Mortality risk of untreated myosin-binding protein crelated hypertrophic cardiomyopathy: Insight into the natural history
Objectives: The goal of this study was to assess the mortality of hypertrophic cardiomyopathy (HCM), partly in times when the disease was not elucidated and patients were untreated. Background: HCM is feared for the risk of sudden cardiac death (SCD). Insight in the natural history of the disorder is needed to design proper screening strategies for families with HCM. Methods: In 6 large, 200-year multigenerational pedigrees (identified by using genealogical searches) and in 140 small (contemporary) pedigrees (first-degree relatives of the proband) with HCM caused by a truncating mutation in the myosin-binding protein C gene (n = 1,118), we determined all-cause mortality using the family tree mortality ratio method. The studys main outcome measure was the standardized mortality ratio (SMR). Results: In the large pedigrees, overall mortality was not increased (SMR 0.86 [95% confidence interval (CI): 0.72 to 1.03]), but significant excess mortality occurred between 10 and 19 years (SMR 2.7 [95% CI: 1.2 to 5.2]). In the small families, the SMR was increased (SMR 3.2 [95% CI: 2.3 to 4.3]) and excess mortality was observed between 10 and 39 years (SMR 3.2 [95% CI: 2.3 to 4.3]) and 50 and 59 years (SMR 1.9 [95% CI: 1.4 to 2.5]). Conclusions: We identified specific age categories with increased mortality risks in HCM families. The small, referred pedigrees had higher mortality risks than the large 200-year multigenerational pedigrees. Our findings support the strategy of starting cardiological and genetic screening in the first-degree relatives of a proband from 10 years onward and including persons in the screening at least until the age of 60 years. Screening of more distant relatives is probably most efficient between 10 and 19 years.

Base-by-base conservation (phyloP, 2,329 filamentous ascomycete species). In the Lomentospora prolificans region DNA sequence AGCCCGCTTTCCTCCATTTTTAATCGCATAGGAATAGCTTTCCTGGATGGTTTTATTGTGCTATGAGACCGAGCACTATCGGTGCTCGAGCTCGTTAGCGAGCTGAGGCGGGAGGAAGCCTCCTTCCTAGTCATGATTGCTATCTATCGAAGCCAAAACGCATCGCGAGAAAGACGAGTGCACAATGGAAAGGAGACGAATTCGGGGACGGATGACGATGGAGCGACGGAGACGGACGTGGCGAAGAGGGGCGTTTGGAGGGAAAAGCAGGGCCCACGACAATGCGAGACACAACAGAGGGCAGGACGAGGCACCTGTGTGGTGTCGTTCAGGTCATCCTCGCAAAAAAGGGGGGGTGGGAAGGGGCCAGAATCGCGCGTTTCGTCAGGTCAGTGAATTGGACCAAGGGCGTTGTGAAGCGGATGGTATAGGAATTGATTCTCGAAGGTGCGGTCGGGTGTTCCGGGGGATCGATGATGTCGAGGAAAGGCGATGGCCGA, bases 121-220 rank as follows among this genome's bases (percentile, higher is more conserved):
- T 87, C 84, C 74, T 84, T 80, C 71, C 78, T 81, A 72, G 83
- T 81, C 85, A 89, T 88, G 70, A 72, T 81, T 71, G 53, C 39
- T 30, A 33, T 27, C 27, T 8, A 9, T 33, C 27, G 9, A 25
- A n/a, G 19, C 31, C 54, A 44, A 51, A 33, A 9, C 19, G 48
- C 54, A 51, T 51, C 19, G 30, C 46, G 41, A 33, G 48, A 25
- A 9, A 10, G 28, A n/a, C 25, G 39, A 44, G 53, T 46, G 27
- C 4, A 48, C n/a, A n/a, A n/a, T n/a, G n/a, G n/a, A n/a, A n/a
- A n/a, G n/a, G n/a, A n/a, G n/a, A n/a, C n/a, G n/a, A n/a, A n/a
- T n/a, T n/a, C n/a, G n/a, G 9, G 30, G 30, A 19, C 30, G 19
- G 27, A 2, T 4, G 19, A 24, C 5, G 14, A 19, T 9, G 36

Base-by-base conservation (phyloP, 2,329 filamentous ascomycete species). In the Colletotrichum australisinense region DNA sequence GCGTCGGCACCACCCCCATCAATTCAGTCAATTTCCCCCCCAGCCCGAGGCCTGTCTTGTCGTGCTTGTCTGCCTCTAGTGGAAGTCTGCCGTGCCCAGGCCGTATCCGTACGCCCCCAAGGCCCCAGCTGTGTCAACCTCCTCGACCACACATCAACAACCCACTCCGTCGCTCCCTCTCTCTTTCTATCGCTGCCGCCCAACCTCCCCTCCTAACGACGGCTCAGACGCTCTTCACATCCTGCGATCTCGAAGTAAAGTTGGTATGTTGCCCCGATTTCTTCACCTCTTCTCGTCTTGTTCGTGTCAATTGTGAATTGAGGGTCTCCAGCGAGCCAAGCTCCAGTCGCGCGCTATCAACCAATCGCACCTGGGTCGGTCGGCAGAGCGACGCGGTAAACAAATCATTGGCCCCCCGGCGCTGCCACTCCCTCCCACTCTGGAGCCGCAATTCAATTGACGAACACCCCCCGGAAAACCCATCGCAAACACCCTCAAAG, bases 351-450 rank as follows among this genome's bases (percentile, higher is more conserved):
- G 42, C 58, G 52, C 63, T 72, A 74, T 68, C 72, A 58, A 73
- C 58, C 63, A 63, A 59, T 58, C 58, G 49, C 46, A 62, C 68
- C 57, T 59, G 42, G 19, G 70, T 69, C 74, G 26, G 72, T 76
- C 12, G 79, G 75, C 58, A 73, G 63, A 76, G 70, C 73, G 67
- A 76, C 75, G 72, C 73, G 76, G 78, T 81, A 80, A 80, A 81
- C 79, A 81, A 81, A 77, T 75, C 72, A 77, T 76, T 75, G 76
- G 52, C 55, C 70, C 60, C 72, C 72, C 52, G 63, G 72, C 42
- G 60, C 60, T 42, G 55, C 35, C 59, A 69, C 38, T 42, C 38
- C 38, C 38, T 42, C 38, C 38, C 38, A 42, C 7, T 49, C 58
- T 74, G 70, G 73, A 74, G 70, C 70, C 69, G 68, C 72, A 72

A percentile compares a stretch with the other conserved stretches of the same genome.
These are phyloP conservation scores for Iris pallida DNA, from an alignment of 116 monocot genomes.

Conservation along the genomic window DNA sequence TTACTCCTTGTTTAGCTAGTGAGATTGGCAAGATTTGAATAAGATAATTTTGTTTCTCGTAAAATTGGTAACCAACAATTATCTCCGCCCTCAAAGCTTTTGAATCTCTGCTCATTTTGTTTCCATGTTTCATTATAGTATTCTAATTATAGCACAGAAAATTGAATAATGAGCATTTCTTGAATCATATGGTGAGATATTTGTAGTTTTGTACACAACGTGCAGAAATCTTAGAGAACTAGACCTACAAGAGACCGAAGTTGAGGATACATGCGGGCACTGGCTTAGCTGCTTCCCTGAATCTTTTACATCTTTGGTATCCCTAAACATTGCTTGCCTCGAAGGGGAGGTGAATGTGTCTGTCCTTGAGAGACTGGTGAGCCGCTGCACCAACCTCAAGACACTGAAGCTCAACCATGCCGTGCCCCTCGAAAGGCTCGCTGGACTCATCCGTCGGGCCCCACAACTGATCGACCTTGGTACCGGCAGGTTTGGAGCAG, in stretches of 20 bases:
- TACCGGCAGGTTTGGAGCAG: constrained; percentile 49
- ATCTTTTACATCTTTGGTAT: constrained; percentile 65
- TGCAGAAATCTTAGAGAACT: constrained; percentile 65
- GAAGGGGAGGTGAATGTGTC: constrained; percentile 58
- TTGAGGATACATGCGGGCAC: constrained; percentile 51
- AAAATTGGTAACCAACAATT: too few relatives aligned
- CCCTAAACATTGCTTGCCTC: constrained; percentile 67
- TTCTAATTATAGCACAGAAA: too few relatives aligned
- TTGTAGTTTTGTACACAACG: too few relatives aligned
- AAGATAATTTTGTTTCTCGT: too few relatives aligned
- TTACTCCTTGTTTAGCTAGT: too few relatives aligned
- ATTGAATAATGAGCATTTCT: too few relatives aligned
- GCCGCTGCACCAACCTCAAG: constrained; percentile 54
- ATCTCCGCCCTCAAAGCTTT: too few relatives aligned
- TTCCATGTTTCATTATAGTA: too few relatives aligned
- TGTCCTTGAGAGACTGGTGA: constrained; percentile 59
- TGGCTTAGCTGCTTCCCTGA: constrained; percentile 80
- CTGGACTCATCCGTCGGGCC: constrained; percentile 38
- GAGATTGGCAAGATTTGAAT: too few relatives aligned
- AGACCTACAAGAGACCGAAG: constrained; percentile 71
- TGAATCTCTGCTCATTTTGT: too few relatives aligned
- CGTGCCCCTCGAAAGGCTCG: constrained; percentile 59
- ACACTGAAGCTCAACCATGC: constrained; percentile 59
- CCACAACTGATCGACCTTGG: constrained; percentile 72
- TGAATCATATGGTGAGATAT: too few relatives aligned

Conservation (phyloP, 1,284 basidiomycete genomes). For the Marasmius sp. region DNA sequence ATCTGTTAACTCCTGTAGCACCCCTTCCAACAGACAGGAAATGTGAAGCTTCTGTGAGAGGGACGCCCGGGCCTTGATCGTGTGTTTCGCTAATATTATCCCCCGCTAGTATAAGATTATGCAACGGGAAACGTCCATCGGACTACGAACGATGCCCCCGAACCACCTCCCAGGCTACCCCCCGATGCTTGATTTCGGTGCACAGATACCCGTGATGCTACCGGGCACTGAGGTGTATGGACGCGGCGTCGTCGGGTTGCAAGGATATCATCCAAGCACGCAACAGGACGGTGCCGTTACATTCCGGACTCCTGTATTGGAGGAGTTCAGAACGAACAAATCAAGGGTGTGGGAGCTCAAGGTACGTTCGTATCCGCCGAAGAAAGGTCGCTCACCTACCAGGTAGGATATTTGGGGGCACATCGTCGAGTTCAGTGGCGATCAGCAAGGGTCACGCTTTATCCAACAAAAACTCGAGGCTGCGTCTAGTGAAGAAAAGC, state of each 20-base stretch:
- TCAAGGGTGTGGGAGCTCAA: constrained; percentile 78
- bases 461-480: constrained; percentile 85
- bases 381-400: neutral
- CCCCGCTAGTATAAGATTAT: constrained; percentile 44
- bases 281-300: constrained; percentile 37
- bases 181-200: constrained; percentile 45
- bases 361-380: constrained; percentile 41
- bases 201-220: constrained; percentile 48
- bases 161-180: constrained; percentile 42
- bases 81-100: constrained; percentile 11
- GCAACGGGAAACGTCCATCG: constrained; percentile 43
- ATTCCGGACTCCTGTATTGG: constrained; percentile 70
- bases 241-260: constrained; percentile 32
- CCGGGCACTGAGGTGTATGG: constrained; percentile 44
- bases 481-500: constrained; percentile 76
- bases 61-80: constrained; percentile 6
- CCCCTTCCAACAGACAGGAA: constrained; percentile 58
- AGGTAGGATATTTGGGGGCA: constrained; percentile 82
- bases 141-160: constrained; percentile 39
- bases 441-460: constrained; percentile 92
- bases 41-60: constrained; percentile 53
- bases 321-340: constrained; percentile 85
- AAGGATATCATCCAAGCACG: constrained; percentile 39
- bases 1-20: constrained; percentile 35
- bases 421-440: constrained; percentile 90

- hypertrophic cardiomyopathy
- natural history
- family tree mortality ratio method
- myosin-binding protein C gene